10.) [57:05] Finally, JW concludes, “The supreme judge, by which all controversies of religion are to be determined…can be nothing other than the Holy Scripture delivered by the Spirit into which Scripture so delivered our faith is finally resolved…A-MEN. Going to my grave defending that, going to my grave defending that.” Seeing JW is not in his grave we all expect his sufficient, certain, and infallible Scripture to serve as the cornerstone of his rebuttals, to be the supreme judge. Our debate was a religious debate, around a religious controversy. I fully expected JW’s presentation to begin with Scripture, because as we both know, “Scripture is the supreme judge of all religious controversies.” But of course it did not.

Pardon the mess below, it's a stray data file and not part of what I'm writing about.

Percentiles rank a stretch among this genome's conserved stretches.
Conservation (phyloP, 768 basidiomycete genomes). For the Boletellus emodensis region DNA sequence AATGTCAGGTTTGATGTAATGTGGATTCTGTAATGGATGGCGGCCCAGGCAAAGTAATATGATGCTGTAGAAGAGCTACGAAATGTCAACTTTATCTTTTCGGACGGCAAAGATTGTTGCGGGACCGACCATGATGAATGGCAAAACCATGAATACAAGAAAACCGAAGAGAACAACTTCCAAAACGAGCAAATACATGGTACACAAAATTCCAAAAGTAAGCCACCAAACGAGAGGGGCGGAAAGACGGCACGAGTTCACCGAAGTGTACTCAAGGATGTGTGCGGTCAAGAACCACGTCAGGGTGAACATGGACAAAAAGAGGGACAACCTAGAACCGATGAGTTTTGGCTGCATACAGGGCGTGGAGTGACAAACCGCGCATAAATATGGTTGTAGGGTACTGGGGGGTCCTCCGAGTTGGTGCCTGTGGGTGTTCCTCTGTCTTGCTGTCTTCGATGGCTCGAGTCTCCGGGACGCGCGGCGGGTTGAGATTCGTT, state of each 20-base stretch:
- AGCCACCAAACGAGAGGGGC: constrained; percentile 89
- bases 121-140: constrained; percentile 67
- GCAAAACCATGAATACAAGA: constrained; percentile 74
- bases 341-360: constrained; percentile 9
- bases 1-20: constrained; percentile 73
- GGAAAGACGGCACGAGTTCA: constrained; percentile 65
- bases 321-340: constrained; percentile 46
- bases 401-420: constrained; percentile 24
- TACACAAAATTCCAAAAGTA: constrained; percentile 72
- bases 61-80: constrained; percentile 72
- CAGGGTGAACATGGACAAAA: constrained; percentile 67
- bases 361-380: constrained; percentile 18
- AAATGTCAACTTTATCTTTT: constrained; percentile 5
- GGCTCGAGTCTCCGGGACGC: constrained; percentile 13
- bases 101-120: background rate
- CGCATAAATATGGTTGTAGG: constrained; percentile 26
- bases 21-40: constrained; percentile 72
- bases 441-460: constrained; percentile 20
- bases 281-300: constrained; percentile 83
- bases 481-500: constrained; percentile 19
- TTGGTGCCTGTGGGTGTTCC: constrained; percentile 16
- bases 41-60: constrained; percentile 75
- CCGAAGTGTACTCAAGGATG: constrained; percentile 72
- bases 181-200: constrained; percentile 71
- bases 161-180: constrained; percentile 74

In sum, it is unclear why JW does not readily use these truths in his argumentation while defending the Scriptural text. If he would have I think he and I would have had a lot of common ground. Perhaps if he did so he thinks he would have to accuse himself of a “category error”. Perhaps he has yet to find a way to reconcile his historical presuppositions with his theological commitments. Whatever it may be, it certainly seems to be a kind of theological schizophrenia which is in urgent need of attention. All told, if JW could make such an adjustment I believe we would be more on the same page than perhaps JW realizes.